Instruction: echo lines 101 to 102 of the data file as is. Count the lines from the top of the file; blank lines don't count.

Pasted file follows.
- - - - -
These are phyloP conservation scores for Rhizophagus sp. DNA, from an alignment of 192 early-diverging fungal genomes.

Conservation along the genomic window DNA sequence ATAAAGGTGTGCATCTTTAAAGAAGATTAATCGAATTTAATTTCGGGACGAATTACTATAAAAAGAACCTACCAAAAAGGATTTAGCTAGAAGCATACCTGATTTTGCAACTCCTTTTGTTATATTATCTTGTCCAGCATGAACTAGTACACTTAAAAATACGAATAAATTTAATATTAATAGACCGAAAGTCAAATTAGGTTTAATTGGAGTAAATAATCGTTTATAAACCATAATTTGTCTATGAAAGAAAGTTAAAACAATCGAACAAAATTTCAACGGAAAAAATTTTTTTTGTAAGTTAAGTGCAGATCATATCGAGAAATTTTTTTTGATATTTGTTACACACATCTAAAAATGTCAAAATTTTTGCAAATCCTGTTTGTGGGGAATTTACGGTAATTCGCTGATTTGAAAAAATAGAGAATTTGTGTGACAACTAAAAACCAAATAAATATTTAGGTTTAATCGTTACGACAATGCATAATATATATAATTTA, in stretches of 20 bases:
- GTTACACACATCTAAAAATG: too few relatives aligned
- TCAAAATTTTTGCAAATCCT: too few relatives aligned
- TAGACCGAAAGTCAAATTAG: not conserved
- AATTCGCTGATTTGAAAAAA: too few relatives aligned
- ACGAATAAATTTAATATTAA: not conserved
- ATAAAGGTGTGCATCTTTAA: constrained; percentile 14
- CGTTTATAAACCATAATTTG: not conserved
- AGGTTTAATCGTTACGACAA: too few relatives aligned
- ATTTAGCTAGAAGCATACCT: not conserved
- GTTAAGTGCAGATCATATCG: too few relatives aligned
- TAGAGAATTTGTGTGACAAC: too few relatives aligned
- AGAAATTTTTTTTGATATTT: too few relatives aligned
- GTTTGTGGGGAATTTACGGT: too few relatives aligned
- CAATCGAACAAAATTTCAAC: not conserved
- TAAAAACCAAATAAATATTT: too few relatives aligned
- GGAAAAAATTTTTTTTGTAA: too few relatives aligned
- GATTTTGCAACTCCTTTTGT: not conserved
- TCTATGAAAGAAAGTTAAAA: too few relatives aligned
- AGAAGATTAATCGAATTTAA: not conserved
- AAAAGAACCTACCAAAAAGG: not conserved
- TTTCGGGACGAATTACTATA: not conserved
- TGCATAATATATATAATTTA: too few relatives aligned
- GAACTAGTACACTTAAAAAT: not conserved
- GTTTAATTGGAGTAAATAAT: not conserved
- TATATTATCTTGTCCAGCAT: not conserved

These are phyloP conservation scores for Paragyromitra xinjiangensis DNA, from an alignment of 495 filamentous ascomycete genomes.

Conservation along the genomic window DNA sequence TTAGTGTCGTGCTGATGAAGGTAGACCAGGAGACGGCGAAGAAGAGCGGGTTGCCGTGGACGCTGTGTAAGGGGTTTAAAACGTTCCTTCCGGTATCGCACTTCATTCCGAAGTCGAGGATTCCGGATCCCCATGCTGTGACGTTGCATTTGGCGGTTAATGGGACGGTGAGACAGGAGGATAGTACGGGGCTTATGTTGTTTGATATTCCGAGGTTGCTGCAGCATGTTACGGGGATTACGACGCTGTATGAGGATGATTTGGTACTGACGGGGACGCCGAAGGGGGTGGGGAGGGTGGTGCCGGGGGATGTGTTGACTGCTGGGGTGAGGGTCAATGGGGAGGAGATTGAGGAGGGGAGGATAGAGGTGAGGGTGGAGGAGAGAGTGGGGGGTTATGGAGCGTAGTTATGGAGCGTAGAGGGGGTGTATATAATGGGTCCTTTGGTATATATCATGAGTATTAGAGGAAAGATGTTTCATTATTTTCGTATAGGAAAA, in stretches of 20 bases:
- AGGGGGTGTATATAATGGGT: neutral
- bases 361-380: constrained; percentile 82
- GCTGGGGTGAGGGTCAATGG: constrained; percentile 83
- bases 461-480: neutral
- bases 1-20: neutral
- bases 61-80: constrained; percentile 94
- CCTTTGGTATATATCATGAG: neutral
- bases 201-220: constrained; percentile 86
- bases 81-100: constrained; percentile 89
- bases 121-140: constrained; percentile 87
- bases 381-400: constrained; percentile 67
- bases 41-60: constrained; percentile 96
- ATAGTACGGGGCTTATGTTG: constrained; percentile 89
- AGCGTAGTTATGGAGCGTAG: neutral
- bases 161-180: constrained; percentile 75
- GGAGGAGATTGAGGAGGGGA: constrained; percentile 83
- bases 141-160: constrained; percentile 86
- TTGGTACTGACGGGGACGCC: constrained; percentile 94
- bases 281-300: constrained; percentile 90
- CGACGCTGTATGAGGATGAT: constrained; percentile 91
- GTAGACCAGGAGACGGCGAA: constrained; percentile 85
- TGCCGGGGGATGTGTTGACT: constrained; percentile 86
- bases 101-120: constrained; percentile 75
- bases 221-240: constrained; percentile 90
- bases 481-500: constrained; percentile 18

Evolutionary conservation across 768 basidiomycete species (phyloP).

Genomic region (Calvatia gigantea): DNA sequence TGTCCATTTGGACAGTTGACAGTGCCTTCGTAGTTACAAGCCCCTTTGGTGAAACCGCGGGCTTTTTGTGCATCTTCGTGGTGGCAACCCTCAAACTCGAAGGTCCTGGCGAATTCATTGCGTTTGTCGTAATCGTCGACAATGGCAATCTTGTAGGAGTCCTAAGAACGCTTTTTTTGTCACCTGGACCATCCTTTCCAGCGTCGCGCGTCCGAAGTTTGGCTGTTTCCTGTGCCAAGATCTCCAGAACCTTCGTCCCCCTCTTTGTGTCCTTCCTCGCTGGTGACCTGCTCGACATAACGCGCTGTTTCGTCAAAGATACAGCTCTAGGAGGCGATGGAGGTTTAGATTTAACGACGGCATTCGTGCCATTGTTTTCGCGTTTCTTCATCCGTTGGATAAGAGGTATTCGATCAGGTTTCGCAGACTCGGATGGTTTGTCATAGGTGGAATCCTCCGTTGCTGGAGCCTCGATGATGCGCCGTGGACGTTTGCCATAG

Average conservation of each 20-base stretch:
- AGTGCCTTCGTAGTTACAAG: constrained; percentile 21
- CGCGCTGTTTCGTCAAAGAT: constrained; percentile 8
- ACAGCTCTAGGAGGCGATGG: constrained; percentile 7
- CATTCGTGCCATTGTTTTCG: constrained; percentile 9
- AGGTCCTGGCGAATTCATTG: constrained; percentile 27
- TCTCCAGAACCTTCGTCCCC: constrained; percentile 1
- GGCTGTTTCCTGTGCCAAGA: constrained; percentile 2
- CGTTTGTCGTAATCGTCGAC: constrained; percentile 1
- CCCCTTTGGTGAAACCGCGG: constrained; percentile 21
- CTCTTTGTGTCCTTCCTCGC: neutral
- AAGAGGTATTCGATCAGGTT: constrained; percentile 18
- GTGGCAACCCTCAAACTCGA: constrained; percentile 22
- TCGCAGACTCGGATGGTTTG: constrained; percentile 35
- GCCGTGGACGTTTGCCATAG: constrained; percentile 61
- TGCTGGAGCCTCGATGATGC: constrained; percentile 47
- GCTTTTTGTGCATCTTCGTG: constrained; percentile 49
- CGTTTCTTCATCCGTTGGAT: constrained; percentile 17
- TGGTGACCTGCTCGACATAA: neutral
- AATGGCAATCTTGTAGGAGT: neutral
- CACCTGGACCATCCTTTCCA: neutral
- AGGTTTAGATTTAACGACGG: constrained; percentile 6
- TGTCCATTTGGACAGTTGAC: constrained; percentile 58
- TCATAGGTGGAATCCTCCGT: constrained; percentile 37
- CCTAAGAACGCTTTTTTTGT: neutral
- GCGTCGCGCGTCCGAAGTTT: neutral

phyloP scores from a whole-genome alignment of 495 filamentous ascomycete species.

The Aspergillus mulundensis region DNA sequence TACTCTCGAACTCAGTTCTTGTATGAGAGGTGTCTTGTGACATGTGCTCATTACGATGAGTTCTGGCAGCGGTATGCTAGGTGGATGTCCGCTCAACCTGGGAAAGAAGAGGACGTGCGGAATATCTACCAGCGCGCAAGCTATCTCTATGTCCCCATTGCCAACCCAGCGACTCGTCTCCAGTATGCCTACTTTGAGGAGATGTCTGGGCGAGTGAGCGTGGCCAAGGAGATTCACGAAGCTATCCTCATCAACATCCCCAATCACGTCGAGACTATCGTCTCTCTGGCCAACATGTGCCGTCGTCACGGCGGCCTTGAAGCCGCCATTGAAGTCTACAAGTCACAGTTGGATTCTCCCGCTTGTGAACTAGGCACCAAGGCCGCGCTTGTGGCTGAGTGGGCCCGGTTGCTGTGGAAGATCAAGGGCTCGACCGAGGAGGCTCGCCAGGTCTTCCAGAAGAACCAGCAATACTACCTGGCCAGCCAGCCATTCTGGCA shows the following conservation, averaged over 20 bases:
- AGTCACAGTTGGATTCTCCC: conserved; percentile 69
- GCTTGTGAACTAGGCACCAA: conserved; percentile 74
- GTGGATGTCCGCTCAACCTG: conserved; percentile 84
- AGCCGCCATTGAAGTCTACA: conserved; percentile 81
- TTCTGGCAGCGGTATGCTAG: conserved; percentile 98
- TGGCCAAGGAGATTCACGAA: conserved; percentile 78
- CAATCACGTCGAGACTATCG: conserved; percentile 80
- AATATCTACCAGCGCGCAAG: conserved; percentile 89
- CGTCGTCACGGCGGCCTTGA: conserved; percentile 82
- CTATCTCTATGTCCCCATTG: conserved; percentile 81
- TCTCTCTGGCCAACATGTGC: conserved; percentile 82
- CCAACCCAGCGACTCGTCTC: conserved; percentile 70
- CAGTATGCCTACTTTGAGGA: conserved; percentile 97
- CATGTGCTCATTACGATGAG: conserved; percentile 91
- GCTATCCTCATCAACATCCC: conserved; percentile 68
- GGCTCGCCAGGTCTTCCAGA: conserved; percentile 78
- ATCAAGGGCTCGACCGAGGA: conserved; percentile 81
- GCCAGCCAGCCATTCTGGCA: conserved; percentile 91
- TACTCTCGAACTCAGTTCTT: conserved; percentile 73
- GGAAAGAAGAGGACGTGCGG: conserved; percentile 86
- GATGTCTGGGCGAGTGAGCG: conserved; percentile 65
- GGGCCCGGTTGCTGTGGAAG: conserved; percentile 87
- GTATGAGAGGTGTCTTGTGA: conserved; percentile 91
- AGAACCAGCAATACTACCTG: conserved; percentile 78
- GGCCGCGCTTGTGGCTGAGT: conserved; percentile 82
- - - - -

- ATCAAGGGCTCGACCGAGGA: conserved; percentile 81
- GCCAGCCAGCCATTCTGGCA: conserved; percentile 91